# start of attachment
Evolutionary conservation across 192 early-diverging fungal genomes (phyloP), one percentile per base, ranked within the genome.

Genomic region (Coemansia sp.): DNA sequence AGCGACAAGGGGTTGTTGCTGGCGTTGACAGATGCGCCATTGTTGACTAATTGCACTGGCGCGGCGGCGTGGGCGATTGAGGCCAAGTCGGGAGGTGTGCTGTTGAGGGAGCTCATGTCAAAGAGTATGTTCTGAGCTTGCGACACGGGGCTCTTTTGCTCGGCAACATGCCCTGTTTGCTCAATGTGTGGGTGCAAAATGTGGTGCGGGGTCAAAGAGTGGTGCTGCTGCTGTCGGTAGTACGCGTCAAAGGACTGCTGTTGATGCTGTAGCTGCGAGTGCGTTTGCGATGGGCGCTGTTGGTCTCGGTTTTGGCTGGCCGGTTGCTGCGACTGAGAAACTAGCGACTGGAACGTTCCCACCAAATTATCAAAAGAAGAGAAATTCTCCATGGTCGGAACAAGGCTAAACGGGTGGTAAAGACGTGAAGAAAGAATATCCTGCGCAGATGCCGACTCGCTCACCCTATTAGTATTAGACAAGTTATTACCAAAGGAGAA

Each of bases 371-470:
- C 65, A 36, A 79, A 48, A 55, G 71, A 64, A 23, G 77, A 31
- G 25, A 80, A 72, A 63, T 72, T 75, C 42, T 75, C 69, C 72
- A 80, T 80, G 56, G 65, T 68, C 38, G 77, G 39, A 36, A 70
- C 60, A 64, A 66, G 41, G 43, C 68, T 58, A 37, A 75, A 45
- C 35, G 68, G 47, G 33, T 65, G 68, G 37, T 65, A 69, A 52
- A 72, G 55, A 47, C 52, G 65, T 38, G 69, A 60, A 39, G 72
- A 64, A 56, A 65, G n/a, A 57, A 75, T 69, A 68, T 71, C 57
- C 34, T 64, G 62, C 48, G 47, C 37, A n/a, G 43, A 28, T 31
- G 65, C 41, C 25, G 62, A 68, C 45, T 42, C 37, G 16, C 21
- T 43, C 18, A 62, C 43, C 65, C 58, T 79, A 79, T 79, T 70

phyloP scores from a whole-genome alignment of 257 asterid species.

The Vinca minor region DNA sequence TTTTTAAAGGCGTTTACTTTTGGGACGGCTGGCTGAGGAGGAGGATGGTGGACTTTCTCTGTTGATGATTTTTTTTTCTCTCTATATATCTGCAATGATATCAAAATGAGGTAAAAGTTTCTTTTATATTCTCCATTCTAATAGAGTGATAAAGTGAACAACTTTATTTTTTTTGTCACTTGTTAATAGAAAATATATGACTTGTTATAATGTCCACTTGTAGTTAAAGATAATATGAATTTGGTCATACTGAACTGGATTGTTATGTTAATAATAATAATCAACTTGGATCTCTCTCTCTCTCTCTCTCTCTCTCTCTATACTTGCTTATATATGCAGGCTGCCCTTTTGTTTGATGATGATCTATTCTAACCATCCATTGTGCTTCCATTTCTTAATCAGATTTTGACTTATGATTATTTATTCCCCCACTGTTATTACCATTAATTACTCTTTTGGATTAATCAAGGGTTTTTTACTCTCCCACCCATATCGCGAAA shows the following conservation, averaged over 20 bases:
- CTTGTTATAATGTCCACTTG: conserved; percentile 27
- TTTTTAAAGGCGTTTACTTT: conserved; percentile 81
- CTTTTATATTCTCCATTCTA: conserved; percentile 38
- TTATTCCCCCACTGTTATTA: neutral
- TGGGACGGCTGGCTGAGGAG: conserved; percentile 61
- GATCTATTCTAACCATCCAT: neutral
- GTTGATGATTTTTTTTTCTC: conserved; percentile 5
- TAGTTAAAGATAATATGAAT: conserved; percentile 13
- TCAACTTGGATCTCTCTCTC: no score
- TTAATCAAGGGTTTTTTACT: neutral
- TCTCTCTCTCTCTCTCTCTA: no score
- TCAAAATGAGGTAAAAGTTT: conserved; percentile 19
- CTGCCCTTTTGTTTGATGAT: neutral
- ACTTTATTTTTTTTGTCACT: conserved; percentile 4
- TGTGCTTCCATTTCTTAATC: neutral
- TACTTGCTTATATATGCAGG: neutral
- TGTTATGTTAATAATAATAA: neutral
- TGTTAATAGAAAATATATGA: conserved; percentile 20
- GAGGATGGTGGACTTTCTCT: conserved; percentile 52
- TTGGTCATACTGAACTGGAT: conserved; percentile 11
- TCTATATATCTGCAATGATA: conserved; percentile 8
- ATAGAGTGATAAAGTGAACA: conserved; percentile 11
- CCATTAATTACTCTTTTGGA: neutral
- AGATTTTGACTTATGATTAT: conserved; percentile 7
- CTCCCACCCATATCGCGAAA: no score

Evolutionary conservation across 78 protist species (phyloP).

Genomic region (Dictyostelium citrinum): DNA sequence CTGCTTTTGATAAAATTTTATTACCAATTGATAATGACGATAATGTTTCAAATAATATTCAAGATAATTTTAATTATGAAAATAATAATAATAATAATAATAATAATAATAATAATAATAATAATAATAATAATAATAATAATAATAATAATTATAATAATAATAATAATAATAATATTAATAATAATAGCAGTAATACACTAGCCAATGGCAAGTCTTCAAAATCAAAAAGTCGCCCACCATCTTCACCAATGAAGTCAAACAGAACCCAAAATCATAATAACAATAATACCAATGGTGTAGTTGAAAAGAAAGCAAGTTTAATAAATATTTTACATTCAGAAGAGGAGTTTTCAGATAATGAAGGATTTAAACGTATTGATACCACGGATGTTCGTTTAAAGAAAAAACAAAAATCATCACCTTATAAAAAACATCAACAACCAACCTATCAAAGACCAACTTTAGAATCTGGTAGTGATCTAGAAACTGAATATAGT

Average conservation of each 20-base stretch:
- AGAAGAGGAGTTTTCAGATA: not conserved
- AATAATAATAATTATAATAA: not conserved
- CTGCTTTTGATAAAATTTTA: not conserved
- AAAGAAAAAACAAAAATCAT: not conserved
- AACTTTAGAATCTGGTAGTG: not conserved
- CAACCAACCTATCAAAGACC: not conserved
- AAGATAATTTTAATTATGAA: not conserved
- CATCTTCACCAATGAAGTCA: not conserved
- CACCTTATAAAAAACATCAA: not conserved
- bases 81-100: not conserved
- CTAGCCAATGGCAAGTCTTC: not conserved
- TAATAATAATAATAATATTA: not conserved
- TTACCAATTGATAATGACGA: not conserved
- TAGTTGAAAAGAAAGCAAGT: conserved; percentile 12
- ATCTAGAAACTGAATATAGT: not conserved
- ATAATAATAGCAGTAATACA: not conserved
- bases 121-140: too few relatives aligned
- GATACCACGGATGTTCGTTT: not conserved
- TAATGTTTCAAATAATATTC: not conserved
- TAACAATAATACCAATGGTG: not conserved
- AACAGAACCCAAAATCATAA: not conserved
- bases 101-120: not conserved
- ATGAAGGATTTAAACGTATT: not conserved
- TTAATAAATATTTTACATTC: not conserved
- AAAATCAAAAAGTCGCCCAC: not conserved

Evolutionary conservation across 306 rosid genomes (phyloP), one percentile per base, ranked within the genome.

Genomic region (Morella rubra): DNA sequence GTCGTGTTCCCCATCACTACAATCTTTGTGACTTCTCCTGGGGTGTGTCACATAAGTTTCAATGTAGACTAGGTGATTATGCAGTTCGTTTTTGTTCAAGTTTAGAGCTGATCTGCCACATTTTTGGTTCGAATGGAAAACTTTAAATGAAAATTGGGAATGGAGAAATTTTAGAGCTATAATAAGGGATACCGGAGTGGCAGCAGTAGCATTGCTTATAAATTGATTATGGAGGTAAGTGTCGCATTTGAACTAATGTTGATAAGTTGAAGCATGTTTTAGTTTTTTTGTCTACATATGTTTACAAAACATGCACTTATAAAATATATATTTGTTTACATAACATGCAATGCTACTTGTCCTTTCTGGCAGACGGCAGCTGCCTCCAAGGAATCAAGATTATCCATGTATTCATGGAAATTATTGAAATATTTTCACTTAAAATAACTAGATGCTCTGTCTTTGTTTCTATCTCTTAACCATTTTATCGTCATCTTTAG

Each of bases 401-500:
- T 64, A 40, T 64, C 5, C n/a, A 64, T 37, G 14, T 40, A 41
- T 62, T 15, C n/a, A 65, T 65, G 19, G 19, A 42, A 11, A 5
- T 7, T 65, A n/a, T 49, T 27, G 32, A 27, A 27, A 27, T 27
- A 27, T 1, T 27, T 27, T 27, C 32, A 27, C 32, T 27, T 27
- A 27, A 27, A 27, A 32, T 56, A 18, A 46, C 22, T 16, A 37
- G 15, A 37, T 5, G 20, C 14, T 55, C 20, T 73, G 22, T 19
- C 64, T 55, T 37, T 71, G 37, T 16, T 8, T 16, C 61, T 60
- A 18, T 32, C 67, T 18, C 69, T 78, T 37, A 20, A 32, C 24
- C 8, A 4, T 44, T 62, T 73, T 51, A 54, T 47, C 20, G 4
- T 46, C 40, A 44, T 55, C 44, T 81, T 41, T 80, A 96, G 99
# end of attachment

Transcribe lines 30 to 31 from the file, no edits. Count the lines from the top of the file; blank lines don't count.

- TGTGCTTCCATTTCTTAATC: neutral
- TACTTGCTTATATATGCAGG: neutral